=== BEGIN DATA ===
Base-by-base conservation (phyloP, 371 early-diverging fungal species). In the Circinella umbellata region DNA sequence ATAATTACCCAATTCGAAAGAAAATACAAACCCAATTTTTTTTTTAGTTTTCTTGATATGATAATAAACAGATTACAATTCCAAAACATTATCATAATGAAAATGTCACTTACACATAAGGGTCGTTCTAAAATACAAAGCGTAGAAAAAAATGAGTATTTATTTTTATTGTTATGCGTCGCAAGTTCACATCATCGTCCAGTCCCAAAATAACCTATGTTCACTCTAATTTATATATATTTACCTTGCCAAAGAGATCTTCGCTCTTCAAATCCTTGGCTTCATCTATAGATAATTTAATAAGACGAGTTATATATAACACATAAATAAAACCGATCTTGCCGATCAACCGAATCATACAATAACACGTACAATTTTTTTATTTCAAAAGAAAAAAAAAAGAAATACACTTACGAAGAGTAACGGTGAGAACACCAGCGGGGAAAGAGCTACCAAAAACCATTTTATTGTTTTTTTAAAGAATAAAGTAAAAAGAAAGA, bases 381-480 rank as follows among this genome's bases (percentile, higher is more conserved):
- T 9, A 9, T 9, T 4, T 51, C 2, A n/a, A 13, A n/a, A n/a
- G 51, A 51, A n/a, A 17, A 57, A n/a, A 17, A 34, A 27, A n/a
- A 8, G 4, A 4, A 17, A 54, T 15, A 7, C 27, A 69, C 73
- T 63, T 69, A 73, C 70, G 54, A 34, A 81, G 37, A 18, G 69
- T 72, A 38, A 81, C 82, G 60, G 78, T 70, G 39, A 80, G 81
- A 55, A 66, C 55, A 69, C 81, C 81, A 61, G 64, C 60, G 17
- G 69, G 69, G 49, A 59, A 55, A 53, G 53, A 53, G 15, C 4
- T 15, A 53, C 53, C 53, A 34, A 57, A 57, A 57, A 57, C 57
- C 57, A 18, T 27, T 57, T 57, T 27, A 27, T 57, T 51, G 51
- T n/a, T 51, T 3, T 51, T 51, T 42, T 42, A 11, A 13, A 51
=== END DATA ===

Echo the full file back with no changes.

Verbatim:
Base-by-base conservation (phyloP, 371 early-diverging fungal species). In the Circinella umbellata region DNA sequence ATAATTACCCAATTCGAAAGAAAATACAAACCCAATTTTTTTTTTAGTTTTCTTGATATGATAATAAACAGATTACAATTCCAAAACATTATCATAATGAAAATGTCACTTACACATAAGGGTCGTTCTAAAATACAAAGCGTAGAAAAAAATGAGTATTTATTTTTATTGTTATGCGTCGCAAGTTCACATCATCGTCCAGTCCCAAAATAACCTATGTTCACTCTAATTTATATATATTTACCTTGCCAAAGAGATCTTCGCTCTTCAAATCCTTGGCTTCATCTATAGATAATTTAATAAGACGAGTTATATATAACACATAAATAAAACCGATCTTGCCGATCAACCGAATCATACAATAACACGTACAATTTTTTTATTTCAAAAGAAAAAAAAAAGAAATACACTTACGAAGAGTAACGGTGAGAACACCAGCGGGGAAAGAGCTACCAAAAACCATTTTATTGTTTTTTTAAAGAATAAAGTAAAAAGAAAGA, bases 381-480 rank as follows among this genome's bases (percentile, higher is more conserved):
- T 9, A 9, T 9, T 4, T 51, C 2, A n/a, A 13, A n/a, A n/a
- G 51, A 51, A n/a, A 17, A 57, A n/a, A 17, A 34, A 27, A n/a
- A 8, G 4, A 4, A 17, A 54, T 15, A 7, C 27, A 69, C 73
- T 63, T 69, A 73, C 70, G 54, A 34, A 81, G 37, A 18, G 69
- T 72, A 38, A 81, C 82, G 60, G 78, T 70, G 39, A 80, G 81
- A 55, A 66, C 55, A 69, C 81, C 81, A 61, G 64, C 60, G 17
- G 69, G 69, G 49, A 59, A 55, A 53, G 53, A 53, G 15, C 4
- T 15, A 53, C 53, C 53, A 34, A 57, A 57, A 57, A 57, C 57
- C 57, A 18, T 27, T 57, T 57, T 27, A 27, T 57, T 51, G 51
- T n/a, T 51, T 3, T 51, T 51, T 42, T 42, A 11, A 13, A 51